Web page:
February 13, 2009, Newsletter Issue #82: (74) Ship Excursions Versus Independent Explorations

Tip of the Week

Cruise lovers face the dilemma of how to get the most out of brief visits to exotic ports of call. With six to 12 hours (occasionally overnight) in port, is it best to take an organized ship excursion or explore on your own? In part, the answer depends on your personal travel interests, experience and comfort level in distant and unfamiliar surroundings. You may be able to hire a private guide in some ports, or you can often trek around solo. In other ports, a ship excursion is an economical, practical and safe way to see the city or countryside. Use these guidelines from port savvy cruisers to decide whether to book cruise ship excursions or explore independently:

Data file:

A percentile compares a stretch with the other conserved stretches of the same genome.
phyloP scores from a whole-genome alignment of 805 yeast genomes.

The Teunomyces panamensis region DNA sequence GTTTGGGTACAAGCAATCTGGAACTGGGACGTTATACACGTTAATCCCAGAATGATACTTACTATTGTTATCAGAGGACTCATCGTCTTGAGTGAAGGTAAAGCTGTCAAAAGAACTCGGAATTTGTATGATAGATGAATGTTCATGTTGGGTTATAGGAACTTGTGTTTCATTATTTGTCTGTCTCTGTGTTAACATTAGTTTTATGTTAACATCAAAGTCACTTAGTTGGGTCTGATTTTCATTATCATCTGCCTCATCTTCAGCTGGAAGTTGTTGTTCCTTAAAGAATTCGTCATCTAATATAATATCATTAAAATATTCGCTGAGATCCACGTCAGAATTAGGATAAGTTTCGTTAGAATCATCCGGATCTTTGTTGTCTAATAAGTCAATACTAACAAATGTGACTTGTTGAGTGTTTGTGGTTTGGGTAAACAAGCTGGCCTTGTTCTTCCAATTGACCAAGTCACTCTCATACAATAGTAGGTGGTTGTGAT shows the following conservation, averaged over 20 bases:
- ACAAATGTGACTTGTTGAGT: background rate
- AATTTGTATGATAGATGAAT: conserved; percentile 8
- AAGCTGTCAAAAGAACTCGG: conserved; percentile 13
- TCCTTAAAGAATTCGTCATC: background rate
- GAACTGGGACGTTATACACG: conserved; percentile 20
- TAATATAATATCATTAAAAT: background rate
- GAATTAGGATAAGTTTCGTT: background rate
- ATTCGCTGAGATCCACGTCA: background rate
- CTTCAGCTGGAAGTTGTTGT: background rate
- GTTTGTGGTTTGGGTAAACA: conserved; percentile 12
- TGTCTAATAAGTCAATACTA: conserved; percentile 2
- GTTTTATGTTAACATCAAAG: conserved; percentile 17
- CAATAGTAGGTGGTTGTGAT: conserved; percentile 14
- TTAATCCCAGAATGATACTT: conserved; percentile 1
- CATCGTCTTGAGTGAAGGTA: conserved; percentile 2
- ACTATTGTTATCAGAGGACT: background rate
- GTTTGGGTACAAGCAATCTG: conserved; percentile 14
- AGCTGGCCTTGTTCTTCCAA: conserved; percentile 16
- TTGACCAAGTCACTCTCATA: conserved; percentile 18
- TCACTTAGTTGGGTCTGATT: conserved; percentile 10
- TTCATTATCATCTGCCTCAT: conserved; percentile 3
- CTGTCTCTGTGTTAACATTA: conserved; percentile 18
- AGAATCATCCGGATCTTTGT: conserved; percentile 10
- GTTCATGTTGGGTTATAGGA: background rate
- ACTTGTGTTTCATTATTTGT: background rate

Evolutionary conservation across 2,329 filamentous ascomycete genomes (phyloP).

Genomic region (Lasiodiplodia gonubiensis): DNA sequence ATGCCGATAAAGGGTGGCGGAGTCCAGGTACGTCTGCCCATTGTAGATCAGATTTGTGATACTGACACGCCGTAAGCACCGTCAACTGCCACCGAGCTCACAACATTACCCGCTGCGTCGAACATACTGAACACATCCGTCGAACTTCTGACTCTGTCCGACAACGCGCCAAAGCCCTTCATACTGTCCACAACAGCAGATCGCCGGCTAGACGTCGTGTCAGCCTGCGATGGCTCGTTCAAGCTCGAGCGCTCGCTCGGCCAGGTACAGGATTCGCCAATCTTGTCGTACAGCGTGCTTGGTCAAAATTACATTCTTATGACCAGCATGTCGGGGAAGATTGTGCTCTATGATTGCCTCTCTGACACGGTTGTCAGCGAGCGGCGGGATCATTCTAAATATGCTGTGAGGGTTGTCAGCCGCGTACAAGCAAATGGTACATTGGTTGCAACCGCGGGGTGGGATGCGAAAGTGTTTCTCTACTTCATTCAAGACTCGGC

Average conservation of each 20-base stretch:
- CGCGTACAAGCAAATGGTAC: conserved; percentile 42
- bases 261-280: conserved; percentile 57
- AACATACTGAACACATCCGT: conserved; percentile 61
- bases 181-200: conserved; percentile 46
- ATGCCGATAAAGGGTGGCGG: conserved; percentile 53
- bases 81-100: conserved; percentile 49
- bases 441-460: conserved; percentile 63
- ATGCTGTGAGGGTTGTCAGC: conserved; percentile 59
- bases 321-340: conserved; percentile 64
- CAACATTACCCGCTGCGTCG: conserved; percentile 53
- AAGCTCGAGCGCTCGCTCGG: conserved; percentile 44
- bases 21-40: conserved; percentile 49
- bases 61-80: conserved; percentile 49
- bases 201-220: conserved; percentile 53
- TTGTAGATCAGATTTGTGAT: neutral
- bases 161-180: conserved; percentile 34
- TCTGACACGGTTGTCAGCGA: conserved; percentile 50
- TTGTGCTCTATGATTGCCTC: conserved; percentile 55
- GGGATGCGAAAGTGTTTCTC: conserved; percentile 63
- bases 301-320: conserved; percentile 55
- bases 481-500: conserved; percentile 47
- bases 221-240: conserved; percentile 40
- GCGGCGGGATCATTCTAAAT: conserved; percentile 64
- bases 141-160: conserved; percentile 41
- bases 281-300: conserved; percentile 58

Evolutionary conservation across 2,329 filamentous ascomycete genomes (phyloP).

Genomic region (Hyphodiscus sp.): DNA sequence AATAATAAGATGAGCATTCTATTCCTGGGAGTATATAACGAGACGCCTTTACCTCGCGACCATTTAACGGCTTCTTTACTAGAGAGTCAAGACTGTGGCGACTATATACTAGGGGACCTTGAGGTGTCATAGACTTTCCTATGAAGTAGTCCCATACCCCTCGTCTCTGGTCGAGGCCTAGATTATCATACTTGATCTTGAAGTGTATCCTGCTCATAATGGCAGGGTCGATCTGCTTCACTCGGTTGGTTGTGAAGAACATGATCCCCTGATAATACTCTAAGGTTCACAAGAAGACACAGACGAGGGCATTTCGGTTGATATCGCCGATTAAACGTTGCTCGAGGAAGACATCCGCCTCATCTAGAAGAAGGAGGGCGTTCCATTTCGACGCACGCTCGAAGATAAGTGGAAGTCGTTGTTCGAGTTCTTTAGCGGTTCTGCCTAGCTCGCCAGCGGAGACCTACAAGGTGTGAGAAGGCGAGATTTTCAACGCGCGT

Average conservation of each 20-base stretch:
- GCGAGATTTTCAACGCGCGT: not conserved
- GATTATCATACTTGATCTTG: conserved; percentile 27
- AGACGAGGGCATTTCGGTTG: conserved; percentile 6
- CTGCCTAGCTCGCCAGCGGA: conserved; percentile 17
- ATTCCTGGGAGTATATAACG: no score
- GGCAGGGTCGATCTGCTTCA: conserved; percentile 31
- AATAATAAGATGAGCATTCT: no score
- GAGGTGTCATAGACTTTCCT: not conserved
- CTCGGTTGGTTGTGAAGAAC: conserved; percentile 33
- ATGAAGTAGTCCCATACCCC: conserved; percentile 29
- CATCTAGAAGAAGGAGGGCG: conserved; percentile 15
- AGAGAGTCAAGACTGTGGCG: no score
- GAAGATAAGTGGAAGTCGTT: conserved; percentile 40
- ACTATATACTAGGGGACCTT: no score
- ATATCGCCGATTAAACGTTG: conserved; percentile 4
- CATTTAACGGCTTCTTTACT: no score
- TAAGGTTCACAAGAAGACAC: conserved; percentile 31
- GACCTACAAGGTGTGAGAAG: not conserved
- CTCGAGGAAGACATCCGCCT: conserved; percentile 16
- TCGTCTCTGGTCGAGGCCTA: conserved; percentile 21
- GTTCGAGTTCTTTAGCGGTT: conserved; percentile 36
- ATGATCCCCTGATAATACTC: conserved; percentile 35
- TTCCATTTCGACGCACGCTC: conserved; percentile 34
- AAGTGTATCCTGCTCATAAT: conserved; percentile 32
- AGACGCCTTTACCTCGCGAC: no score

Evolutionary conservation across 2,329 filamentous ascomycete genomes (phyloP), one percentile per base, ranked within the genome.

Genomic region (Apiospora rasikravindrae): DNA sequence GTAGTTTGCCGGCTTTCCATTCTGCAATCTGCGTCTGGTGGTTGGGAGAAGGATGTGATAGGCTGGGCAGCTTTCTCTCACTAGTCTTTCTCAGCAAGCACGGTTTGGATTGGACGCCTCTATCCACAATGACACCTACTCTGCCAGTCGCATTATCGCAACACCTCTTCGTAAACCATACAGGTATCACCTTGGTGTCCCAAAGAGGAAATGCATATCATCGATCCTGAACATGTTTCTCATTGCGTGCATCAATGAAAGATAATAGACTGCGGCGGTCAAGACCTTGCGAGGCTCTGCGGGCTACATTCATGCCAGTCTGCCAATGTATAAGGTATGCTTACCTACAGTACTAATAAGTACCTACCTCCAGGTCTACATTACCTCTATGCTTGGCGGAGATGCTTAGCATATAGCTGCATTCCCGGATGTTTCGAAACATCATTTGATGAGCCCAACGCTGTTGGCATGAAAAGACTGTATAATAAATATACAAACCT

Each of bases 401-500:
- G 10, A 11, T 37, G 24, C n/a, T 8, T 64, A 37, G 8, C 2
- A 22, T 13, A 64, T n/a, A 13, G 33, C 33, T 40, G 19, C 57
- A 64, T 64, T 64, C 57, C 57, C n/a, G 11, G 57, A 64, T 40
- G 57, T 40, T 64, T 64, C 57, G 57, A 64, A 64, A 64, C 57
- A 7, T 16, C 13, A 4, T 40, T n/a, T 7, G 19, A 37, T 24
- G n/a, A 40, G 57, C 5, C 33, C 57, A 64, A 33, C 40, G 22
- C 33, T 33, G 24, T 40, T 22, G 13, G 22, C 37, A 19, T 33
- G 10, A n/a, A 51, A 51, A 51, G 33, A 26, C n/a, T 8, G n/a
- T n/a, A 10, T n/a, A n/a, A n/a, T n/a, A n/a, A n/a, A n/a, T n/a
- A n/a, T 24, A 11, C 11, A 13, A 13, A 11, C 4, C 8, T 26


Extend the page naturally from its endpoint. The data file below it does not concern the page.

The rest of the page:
Are the attractions you want to see located nearby? If what you want to see is a couple of hours away, it pays to book a ship excursion. If you book a ship tour and are delayed by traffic or a breakdown, the ship waits for you. If you roam off on your own and are delayed, the ship may sail without you. It will be your responsibility and expense to “catch up with it” in the next port. There are wonderful private port guides and woe-some private port guides. Do your homework rather than taking “potluck” and grabbing any guide in port. Research ports of call in advance. Use the Internet to look for tours that have a track record and offer references. Book tours that don’t require advance payment. Cruise itineraries may change or a port of call may cancel and you must change or cancel your private tour. Ship-to-shore telephone calls are expensive! Get the tour company Email address so you can confirm, change or cancel a tour via onboard Email. Also, when using local transportation, agree on taxi rates before hopping in for a ride. Consider safety and security in ports of call. Research local laws and customs. A good Website for destination safety and security information is http://www.state.gov/travel. Attend the ship port talk that highlights attractions and shopping for each port. Don’t hesitate to ask questions. Crew members and fellow passengers who have visited the port are good sources for recommendations for shopping, sightseeing and safety. Overall, when traveling to a destination you visited in the past, you know the ropes. When you visit a port for the first time in a developing country or if the port is several hours from the city, it pays to book a ship excursion.

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